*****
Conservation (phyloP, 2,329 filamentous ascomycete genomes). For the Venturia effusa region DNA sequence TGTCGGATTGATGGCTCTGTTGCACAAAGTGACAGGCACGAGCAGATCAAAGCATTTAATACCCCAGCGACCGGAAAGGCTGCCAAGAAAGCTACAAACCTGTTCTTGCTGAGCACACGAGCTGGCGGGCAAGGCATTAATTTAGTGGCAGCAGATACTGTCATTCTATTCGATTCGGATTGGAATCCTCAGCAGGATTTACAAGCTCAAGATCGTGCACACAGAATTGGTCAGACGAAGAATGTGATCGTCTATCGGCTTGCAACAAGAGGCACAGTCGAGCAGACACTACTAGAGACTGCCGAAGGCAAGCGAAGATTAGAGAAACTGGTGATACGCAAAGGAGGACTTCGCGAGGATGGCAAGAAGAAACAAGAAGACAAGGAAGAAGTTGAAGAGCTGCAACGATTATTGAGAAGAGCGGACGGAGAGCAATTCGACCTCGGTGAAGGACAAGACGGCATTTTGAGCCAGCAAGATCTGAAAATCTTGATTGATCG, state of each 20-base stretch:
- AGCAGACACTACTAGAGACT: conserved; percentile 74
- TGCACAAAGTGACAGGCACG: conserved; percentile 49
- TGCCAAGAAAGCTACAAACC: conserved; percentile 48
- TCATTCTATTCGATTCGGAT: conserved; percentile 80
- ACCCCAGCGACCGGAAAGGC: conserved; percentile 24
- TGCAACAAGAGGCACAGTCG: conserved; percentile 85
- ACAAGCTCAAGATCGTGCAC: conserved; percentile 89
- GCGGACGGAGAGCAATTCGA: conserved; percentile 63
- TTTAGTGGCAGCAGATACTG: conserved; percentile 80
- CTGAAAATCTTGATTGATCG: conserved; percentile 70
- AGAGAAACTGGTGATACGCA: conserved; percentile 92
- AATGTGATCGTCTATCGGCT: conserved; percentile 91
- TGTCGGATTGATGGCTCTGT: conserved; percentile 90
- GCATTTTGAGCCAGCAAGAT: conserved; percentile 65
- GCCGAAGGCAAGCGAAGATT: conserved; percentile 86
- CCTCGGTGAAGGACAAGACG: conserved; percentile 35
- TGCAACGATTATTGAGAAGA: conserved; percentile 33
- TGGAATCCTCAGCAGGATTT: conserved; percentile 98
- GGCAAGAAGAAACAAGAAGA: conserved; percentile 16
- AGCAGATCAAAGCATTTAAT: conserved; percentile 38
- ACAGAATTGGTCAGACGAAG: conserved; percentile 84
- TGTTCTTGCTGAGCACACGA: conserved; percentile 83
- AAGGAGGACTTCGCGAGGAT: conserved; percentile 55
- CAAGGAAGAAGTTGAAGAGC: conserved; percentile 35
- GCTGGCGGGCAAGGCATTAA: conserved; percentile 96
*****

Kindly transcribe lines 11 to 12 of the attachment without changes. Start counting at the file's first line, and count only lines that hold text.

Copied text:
- CTGAAAATCTTGATTGATCG: conserved; percentile 70
- AGAGAAACTGGTGATACGCA: conserved; percentile 92